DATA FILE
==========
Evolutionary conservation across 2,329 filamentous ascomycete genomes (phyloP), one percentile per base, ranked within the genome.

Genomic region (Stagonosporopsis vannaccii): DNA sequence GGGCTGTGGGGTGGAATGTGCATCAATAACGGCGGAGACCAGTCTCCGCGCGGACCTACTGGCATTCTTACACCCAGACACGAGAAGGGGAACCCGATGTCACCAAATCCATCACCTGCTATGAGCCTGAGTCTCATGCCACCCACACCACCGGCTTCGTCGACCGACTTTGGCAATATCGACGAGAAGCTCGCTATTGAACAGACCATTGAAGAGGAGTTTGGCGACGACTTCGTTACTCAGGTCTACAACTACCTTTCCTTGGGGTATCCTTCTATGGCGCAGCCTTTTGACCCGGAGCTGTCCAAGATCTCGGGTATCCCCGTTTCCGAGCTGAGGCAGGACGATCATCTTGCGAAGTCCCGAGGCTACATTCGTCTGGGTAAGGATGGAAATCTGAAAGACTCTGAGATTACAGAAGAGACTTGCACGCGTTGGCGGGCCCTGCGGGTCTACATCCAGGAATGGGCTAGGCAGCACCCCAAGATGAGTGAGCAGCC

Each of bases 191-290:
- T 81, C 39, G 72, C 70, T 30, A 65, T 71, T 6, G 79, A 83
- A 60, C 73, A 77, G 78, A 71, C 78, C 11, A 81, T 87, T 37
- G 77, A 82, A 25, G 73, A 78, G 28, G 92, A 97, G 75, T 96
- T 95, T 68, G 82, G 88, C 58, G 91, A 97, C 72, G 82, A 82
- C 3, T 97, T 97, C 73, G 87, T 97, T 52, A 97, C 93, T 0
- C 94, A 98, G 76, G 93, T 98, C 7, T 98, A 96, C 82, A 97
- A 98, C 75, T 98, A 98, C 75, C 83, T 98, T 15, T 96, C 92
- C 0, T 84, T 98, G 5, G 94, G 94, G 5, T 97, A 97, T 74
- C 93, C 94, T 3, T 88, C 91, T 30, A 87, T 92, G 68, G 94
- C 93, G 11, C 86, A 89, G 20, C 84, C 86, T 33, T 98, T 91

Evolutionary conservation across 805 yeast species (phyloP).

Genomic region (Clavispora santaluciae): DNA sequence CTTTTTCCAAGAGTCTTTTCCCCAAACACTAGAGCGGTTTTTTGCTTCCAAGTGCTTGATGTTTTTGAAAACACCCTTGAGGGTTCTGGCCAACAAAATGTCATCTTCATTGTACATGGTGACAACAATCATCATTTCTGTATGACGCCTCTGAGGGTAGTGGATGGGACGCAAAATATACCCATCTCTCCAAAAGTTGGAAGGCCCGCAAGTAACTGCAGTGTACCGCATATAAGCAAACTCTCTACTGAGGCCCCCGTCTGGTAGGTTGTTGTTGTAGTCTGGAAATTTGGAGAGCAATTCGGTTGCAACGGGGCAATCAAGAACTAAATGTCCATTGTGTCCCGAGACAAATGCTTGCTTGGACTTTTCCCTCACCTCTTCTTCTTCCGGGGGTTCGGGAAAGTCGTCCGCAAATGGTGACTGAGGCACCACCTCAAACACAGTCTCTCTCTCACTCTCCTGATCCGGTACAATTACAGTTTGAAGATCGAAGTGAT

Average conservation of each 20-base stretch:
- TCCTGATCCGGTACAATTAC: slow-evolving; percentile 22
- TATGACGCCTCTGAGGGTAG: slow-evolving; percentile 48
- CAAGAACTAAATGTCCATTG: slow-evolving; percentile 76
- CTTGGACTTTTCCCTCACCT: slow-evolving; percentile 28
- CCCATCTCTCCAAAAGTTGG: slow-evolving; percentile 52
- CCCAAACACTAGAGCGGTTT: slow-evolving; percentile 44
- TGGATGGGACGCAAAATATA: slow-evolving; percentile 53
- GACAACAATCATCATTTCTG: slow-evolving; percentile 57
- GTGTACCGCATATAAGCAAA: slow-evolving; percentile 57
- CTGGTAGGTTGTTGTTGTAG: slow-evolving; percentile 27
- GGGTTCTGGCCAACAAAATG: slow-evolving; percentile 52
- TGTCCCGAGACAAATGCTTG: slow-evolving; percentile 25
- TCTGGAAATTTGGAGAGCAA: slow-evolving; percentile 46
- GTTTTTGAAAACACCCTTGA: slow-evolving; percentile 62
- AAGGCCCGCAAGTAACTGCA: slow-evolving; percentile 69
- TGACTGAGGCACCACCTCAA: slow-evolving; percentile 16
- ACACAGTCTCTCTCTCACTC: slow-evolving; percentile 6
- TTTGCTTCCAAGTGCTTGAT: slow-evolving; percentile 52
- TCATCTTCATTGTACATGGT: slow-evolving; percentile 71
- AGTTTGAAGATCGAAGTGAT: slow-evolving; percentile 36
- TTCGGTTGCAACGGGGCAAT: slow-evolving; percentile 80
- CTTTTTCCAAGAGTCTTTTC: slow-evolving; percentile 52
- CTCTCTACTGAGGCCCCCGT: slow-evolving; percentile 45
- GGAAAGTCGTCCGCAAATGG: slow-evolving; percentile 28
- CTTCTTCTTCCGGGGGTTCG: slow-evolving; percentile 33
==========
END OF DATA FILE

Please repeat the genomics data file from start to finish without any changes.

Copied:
Evolutionary conservation across 2,329 filamentous ascomycete genomes (phyloP), one percentile per base, ranked within the genome.

Genomic region (Stagonosporopsis vannaccii): DNA sequence GGGCTGTGGGGTGGAATGTGCATCAATAACGGCGGAGACCAGTCTCCGCGCGGACCTACTGGCATTCTTACACCCAGACACGAGAAGGGGAACCCGATGTCACCAAATCCATCACCTGCTATGAGCCTGAGTCTCATGCCACCCACACCACCGGCTTCGTCGACCGACTTTGGCAATATCGACGAGAAGCTCGCTATTGAACAGACCATTGAAGAGGAGTTTGGCGACGACTTCGTTACTCAGGTCTACAACTACCTTTCCTTGGGGTATCCTTCTATGGCGCAGCCTTTTGACCCGGAGCTGTCCAAGATCTCGGGTATCCCCGTTTCCGAGCTGAGGCAGGACGATCATCTTGCGAAGTCCCGAGGCTACATTCGTCTGGGTAAGGATGGAAATCTGAAAGACTCTGAGATTACAGAAGAGACTTGCACGCGTTGGCGGGCCCTGCGGGTCTACATCCAGGAATGGGCTAGGCAGCACCCCAAGATGAGTGAGCAGCC

Each of bases 191-290:
- T 81, C 39, G 72, C 70, T 30, A 65, T 71, T 6, G 79, A 83
- A 60, C 73, A 77, G 78, A 71, C 78, C 11, A 81, T 87, T 37
- G 77, A 82, A 25, G 73, A 78, G 28, G 92, A 97, G 75, T 96
- T 95, T 68, G 82, G 88, C 58, G 91, A 97, C 72, G 82, A 82
- C 3, T 97, T 97, C 73, G 87, T 97, T 52, A 97, C 93, T 0
- C 94, A 98, G 76, G 93, T 98, C 7, T 98, A 96, C 82, A 97
- A 98, C 75, T 98, A 98, C 75, C 83, T 98, T 15, T 96, C 92
- C 0, T 84, T 98, G 5, G 94, G 94, G 5, T 97, A 97, T 74
- C 93, C 94, T 3, T 88, C 91, T 30, A 87, T 92, G 68, G 94
- C 93, G 11, C 86, A 89, G 20, C 84, C 86, T 33, T 98, T 91

Evolutionary conservation across 805 yeast species (phyloP).

Genomic region (Clavispora santaluciae): DNA sequence CTTTTTCCAAGAGTCTTTTCCCCAAACACTAGAGCGGTTTTTTGCTTCCAAGTGCTTGATGTTTTTGAAAACACCCTTGAGGGTTCTGGCCAACAAAATGTCATCTTCATTGTACATGGTGACAACAATCATCATTTCTGTATGACGCCTCTGAGGGTAGTGGATGGGACGCAAAATATACCCATCTCTCCAAAAGTTGGAAGGCCCGCAAGTAACTGCAGTGTACCGCATATAAGCAAACTCTCTACTGAGGCCCCCGTCTGGTAGGTTGTTGTTGTAGTCTGGAAATTTGGAGAGCAATTCGGTTGCAACGGGGCAATCAAGAACTAAATGTCCATTGTGTCCCGAGACAAATGCTTGCTTGGACTTTTCCCTCACCTCTTCTTCTTCCGGGGGTTCGGGAAAGTCGTCCGCAAATGGTGACTGAGGCACCACCTCAAACACAGTCTCTCTCTCACTCTCCTGATCCGGTACAATTACAGTTTGAAGATCGAAGTGAT

Average conservation of each 20-base stretch:
- TCCTGATCCGGTACAATTAC: slow-evolving; percentile 22
- TATGACGCCTCTGAGGGTAG: slow-evolving; percentile 48
- CAAGAACTAAATGTCCATTG: slow-evolving; percentile 76
- CTTGGACTTTTCCCTCACCT: slow-evolving; percentile 28
- CCCATCTCTCCAAAAGTTGG: slow-evolving; percentile 52
- CCCAAACACTAGAGCGGTTT: slow-evolving; percentile 44
- TGGATGGGACGCAAAATATA: slow-evolving; percentile 53
- GACAACAATCATCATTTCTG: slow-evolving; percentile 57
- GTGTACCGCATATAAGCAAA: slow-evolving; percentile 57
- CTGGTAGGTTGTTGTTGTAG: slow-evolving; percentile 27
- GGGTTCTGGCCAACAAAATG: slow-evolving; percentile 52
- TGTCCCGAGACAAATGCTTG: slow-evolving; percentile 25
- TCTGGAAATTTGGAGAGCAA: slow-evolving; percentile 46
- GTTTTTGAAAACACCCTTGA: slow-evolving; percentile 62
- AAGGCCCGCAAGTAACTGCA: slow-evolving; percentile 69
- TGACTGAGGCACCACCTCAA: slow-evolving; percentile 16
- ACACAGTCTCTCTCTCACTC: slow-evolving; percentile 6
- TTTGCTTCCAAGTGCTTGAT: slow-evolving; percentile 52
- TCATCTTCATTGTACATGGT: slow-evolving; percentile 71
- AGTTTGAAGATCGAAGTGAT: slow-evolving; percentile 36
- TTCGGTTGCAACGGGGCAAT: slow-evolving; percentile 80
- CTTTTTCCAAGAGTCTTTTC: slow-evolving; percentile 52
- CTCTCTACTGAGGCCCCCGT: slow-evolving; percentile 45
- GGAAAGTCGTCCGCAAATGG: slow-evolving; percentile 28
- CTTCTTCTTCCGGGGGTTCG: slow-evolving; percentile 33